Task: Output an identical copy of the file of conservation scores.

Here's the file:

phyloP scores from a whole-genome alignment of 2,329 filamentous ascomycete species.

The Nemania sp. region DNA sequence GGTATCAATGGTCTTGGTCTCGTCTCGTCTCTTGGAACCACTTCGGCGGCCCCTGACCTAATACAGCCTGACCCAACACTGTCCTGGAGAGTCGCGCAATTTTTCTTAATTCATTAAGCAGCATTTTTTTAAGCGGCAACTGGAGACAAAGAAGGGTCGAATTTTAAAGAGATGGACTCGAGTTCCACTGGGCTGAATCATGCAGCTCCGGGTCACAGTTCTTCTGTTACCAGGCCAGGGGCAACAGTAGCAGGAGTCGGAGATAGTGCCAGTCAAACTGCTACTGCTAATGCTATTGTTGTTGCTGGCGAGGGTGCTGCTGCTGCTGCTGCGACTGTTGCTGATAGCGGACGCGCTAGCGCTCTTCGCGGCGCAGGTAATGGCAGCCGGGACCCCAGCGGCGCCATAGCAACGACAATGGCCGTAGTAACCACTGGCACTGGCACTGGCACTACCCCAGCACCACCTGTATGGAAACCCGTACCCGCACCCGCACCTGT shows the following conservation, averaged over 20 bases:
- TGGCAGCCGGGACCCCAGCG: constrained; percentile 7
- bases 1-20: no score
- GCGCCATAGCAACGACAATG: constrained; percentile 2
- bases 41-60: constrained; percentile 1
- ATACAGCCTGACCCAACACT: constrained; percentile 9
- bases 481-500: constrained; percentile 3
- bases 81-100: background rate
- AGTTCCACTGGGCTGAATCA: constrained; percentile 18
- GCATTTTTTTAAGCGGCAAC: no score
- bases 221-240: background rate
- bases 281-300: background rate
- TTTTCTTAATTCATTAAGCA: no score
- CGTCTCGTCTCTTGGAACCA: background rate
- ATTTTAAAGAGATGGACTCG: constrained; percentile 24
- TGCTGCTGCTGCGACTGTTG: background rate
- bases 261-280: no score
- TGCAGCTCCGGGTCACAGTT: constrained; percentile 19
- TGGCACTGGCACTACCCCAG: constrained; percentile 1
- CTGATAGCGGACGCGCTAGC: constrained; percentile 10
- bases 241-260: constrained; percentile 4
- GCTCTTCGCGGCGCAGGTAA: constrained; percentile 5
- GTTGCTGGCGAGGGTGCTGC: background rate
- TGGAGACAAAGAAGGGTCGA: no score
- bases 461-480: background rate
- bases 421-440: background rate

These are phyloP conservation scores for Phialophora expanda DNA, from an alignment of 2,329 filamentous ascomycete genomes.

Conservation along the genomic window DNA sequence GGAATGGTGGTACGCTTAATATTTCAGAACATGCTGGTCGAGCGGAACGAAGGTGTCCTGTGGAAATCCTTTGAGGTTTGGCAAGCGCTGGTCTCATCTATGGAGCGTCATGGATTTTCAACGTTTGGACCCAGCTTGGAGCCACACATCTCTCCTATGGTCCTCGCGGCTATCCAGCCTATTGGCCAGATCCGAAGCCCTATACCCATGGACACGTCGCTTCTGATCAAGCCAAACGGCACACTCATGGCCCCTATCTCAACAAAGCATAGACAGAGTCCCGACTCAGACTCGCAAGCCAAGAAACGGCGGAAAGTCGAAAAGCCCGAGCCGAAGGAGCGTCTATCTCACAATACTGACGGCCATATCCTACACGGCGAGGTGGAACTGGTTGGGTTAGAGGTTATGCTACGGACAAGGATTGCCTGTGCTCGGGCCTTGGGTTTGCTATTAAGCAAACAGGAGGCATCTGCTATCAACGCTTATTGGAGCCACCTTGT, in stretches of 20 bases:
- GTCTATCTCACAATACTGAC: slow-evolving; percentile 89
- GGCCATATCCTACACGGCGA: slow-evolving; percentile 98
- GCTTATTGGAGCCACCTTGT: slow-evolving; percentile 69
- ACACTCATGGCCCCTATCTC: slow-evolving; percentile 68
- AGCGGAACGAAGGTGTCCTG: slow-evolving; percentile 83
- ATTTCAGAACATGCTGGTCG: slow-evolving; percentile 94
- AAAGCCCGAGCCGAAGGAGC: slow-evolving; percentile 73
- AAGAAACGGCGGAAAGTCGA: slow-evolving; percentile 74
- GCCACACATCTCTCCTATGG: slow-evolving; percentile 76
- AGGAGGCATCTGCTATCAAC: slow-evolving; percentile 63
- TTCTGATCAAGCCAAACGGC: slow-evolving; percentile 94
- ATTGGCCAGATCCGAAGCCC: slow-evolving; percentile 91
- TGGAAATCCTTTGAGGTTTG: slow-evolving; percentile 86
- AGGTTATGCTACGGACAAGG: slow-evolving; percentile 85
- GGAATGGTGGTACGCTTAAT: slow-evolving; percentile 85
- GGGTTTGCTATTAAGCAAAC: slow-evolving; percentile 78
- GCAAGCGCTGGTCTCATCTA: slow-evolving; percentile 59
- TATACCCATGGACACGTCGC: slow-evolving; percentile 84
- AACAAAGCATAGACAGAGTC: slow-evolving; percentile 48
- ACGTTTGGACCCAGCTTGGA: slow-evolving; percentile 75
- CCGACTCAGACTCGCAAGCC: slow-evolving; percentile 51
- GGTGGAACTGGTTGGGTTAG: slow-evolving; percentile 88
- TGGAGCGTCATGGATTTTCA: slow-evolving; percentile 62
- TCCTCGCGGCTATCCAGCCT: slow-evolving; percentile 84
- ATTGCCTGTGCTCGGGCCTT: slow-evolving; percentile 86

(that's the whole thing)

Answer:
phyloP scores from a whole-genome alignment of 2,329 filamentous ascomycete species.

The Nemania sp. region DNA sequence GGTATCAATGGTCTTGGTCTCGTCTCGTCTCTTGGAACCACTTCGGCGGCCCCTGACCTAATACAGCCTGACCCAACACTGTCCTGGAGAGTCGCGCAATTTTTCTTAATTCATTAAGCAGCATTTTTTTAAGCGGCAACTGGAGACAAAGAAGGGTCGAATTTTAAAGAGATGGACTCGAGTTCCACTGGGCTGAATCATGCAGCTCCGGGTCACAGTTCTTCTGTTACCAGGCCAGGGGCAACAGTAGCAGGAGTCGGAGATAGTGCCAGTCAAACTGCTACTGCTAATGCTATTGTTGTTGCTGGCGAGGGTGCTGCTGCTGCTGCTGCGACTGTTGCTGATAGCGGACGCGCTAGCGCTCTTCGCGGCGCAGGTAATGGCAGCCGGGACCCCAGCGGCGCCATAGCAACGACAATGGCCGTAGTAACCACTGGCACTGGCACTGGCACTACCCCAGCACCACCTGTATGGAAACCCGTACCCGCACCCGCACCTGT shows the following conservation, averaged over 20 bases:
- TGGCAGCCGGGACCCCAGCG: constrained; percentile 7
- bases 1-20: no score
- GCGCCATAGCAACGACAATG: constrained; percentile 2
- bases 41-60: constrained; percentile 1
- ATACAGCCTGACCCAACACT: constrained; percentile 9
- bases 481-500: constrained; percentile 3
- bases 81-100: background rate
- AGTTCCACTGGGCTGAATCA: constrained; percentile 18
- GCATTTTTTTAAGCGGCAAC: no score
- bases 221-240: background rate
- bases 281-300: background rate
- TTTTCTTAATTCATTAAGCA: no score
- CGTCTCGTCTCTTGGAACCA: background rate
- ATTTTAAAGAGATGGACTCG: constrained; percentile 24
- TGCTGCTGCTGCGACTGTTG: background rate
- bases 261-280: no score
- TGCAGCTCCGGGTCACAGTT: constrained; percentile 19
- TGGCACTGGCACTACCCCAG: constrained; percentile 1
- CTGATAGCGGACGCGCTAGC: constrained; percentile 10
- bases 241-260: constrained; percentile 4
- GCTCTTCGCGGCGCAGGTAA: constrained; percentile 5
- GTTGCTGGCGAGGGTGCTGC: background rate
- TGGAGACAAAGAAGGGTCGA: no score
- bases 461-480: background rate
- bases 421-440: background rate

These are phyloP conservation scores for Phialophora expanda DNA, from an alignment of 2,329 filamentous ascomycete genomes.

Conservation along the genomic window DNA sequence GGAATGGTGGTACGCTTAATATTTCAGAACATGCTGGTCGAGCGGAACGAAGGTGTCCTGTGGAAATCCTTTGAGGTTTGGCAAGCGCTGGTCTCATCTATGGAGCGTCATGGATTTTCAACGTTTGGACCCAGCTTGGAGCCACACATCTCTCCTATGGTCCTCGCGGCTATCCAGCCTATTGGCCAGATCCGAAGCCCTATACCCATGGACACGTCGCTTCTGATCAAGCCAAACGGCACACTCATGGCCCCTATCTCAACAAAGCATAGACAGAGTCCCGACTCAGACTCGCAAGCCAAGAAACGGCGGAAAGTCGAAAAGCCCGAGCCGAAGGAGCGTCTATCTCACAATACTGACGGCCATATCCTACACGGCGAGGTGGAACTGGTTGGGTTAGAGGTTATGCTACGGACAAGGATTGCCTGTGCTCGGGCCTTGGGTTTGCTATTAAGCAAACAGGAGGCATCTGCTATCAACGCTTATTGGAGCCACCTTGT, in stretches of 20 bases:
- GTCTATCTCACAATACTGAC: slow-evolving; percentile 89
- GGCCATATCCTACACGGCGA: slow-evolving; percentile 98
- GCTTATTGGAGCCACCTTGT: slow-evolving; percentile 69
- ACACTCATGGCCCCTATCTC: slow-evolving; percentile 68
- AGCGGAACGAAGGTGTCCTG: slow-evolving; percentile 83
- ATTTCAGAACATGCTGGTCG: slow-evolving; percentile 94
- AAAGCCCGAGCCGAAGGAGC: slow-evolving; percentile 73
- AAGAAACGGCGGAAAGTCGA: slow-evolving; percentile 74
- GCCACACATCTCTCCTATGG: slow-evolving; percentile 76
- AGGAGGCATCTGCTATCAAC: slow-evolving; percentile 63
- TTCTGATCAAGCCAAACGGC: slow-evolving; percentile 94
- ATTGGCCAGATCCGAAGCCC: slow-evolving; percentile 91
- TGGAAATCCTTTGAGGTTTG: slow-evolving; percentile 86
- AGGTTATGCTACGGACAAGG: slow-evolving; percentile 85
- GGAATGGTGGTACGCTTAAT: slow-evolving; percentile 85
- GGGTTTGCTATTAAGCAAAC: slow-evolving; percentile 78
- GCAAGCGCTGGTCTCATCTA: slow-evolving; percentile 59
- TATACCCATGGACACGTCGC: slow-evolving; percentile 84
- AACAAAGCATAGACAGAGTC: slow-evolving; percentile 48
- ACGTTTGGACCCAGCTTGGA: slow-evolving; percentile 75
- CCGACTCAGACTCGCAAGCC: slow-evolving; percentile 51
- GGTGGAACTGGTTGGGTTAG: slow-evolving; percentile 88
- TGGAGCGTCATGGATTTTCA: slow-evolving; percentile 62
- TCCTCGCGGCTATCCAGCCT: slow-evolving; percentile 84
- ATTGCCTGTGCTCGGGCCTT: slow-evolving; percentile 86